When movement is critical for health

A woman with special needs participates in a gardening class. (Source: Alei Siach)

As a nation, we’re still processing the long-term effects of the coronavirus crisis and figuring out how we’ll manage the damage to the economy. But on an individual level, the lockdowns have also created serious damage, especially for people who need movement for their health. Being unable to move freely for two months means serious consequences for thousands of Israelis living with mental and physical disabilities.

Physical health

For many people living with physical disabilities, movement is critical for maintaining and improving their conditions. Regular movement helps prevent muscle loss for people who use wheelchairs and/or are paralyzed. Aside from boosting overall health, consistent movement helps strengthen functioning muscles and may even lead to partial regain of muscle use in areas that have been damaged.

“The hardest thing for me during the lockdown was not being able to go outside,” said Yitzhi A, who uses a wheelchair. “I’m used to leaving my house every day and visiting my neighborhood park. I feel weaker after not regularly wheeling myself around, sometimes up and down hills, like I usually do. My arms don’t feel as strong as they did before.”

An abrupt halt to movement can have devastating consequences for those of us who struggle with mobility and muscle control challenges. Lack of movement is closely linked with atrophy, loss of muscle mass, and poor circulation – issues that are dangerous for everyone, but even more so for people living with preexisting health conditions.

Mental health

Most of us know that regular exercise positively affects mental health. One recent study conducted by the T.H. Chan School of Public Health at Harvard found that a daily 15 minute jog or hour-long walk reduces the risk of major depression by 26 percent. Other studies have also found that physical exercise can help reduce symptoms of anxiety disorders.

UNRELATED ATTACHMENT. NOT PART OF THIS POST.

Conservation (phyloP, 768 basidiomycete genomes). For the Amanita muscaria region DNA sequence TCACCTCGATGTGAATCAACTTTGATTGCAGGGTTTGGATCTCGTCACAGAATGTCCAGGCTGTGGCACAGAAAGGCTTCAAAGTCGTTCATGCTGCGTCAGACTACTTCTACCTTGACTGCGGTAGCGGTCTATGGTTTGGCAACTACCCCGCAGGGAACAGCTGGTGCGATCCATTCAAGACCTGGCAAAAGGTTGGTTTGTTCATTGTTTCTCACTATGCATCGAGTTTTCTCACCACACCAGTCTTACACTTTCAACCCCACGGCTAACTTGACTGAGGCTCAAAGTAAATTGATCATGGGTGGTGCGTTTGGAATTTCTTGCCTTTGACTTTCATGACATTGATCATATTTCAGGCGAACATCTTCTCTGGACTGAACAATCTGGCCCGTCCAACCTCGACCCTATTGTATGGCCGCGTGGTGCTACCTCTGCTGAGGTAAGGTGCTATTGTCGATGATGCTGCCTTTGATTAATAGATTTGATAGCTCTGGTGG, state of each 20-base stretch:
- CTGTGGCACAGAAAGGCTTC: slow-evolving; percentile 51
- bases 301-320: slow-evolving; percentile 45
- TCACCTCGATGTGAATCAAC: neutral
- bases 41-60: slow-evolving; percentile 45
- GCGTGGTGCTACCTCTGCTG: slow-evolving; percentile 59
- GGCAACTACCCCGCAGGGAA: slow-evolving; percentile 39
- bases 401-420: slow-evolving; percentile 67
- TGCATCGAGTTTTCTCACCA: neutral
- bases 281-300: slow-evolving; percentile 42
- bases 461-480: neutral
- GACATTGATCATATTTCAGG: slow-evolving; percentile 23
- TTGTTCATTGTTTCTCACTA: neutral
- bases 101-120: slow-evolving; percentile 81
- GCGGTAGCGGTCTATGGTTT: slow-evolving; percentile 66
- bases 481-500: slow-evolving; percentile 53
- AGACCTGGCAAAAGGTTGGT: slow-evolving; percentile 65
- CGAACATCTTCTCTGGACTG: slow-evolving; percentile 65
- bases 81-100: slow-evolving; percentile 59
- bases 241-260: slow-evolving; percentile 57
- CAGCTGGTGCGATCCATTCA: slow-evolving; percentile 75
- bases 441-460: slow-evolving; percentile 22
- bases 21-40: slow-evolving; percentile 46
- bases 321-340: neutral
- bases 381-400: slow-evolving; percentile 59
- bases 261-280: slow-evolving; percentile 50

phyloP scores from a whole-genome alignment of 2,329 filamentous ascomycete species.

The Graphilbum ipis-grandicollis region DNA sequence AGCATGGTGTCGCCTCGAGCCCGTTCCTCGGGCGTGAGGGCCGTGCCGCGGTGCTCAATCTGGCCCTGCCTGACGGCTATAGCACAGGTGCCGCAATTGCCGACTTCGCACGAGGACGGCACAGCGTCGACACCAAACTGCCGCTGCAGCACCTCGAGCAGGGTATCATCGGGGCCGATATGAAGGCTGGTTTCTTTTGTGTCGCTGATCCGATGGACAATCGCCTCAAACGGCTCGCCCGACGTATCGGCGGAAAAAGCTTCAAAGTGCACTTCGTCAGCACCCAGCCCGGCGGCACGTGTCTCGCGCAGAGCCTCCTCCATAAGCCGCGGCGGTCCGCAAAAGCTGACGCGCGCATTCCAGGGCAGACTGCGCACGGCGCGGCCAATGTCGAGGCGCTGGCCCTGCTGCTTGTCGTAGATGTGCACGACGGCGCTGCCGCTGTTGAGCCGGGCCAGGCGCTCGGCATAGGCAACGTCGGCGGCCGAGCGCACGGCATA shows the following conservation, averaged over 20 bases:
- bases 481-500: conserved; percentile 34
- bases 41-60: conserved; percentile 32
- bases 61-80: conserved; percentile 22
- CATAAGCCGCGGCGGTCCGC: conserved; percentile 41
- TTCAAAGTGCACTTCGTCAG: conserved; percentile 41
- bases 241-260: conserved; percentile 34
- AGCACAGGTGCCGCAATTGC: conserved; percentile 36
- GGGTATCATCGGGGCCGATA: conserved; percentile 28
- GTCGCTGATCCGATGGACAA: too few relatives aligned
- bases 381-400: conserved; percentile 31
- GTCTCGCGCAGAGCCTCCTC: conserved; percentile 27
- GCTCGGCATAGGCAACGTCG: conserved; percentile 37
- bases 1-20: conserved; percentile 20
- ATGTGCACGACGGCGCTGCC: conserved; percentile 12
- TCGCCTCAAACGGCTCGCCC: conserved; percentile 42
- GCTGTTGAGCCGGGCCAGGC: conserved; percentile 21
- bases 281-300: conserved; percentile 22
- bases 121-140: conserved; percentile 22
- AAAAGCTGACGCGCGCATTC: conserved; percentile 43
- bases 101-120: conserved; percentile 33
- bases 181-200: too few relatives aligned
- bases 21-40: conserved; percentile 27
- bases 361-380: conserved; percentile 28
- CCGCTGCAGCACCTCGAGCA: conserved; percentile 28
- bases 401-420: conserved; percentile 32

Chaya K, who has autism, says, “Taking a walk every day helps me so much. It might sound simple, but knowing I’m going to do the same thing at the same time gives me a feeling of comfort. Being trapped inside during the lockdown was extremely difficult. And I’m worried about it happening again.”

Not only are non-neurotypical people especially sensitive to major disruptions in their routines (like a lockdown), they are also keenly sensitive to changes in their brain chemistry.

Feeling a bit blue after not exercising for a few days may be something that many of us can shrug off, but for non-neurotypical people, such a feeling is much more difficult to manage.

People who suffer from developmental disabilities or mental illness may majorly benefit from the natural mood-boosting endorphins triggered by exercise, and likewise may acutely feel their loss if they’re used to regularly moving.


Just as the economy and unemployment rates won’t be repaired in a week, it will be a slow process for people living with mental and physical disabilities to recover from the loss of movement they’ve experienced for the last few months.

People with physical disabilities will likely have to increase the frequency and intensity of their movement, whether it’s independently or in an occupational/physical therapy setting, to make up for lost time. Sadly, there are people who may never regain the level of muscle control they had before the lockdowns abruptly ended physical movement outside of the home.

For people who are managing mental illnesses, the return to normalcy will also take some time. After such a disruptive few weeks, it may be a long while before people trust in a sense of stability and can leave “fight or flight” mode.

The Talmud says “If you lift the load with me, I will be able to lift it; and if you will not, I won’t lift it.” (Bava Kama 92b.) We must remember in this time to work together to overcome our difficulties as a nation and may G-d help us all recover from all the effects of this epidemic speedily in our days.

About the Author
Rabbi Chaim Perkal is the Director and Founder of Alei Siach, a Jerusalem-based nonprofit organization providing all-inclusive solutions for people living with special needs and their families.
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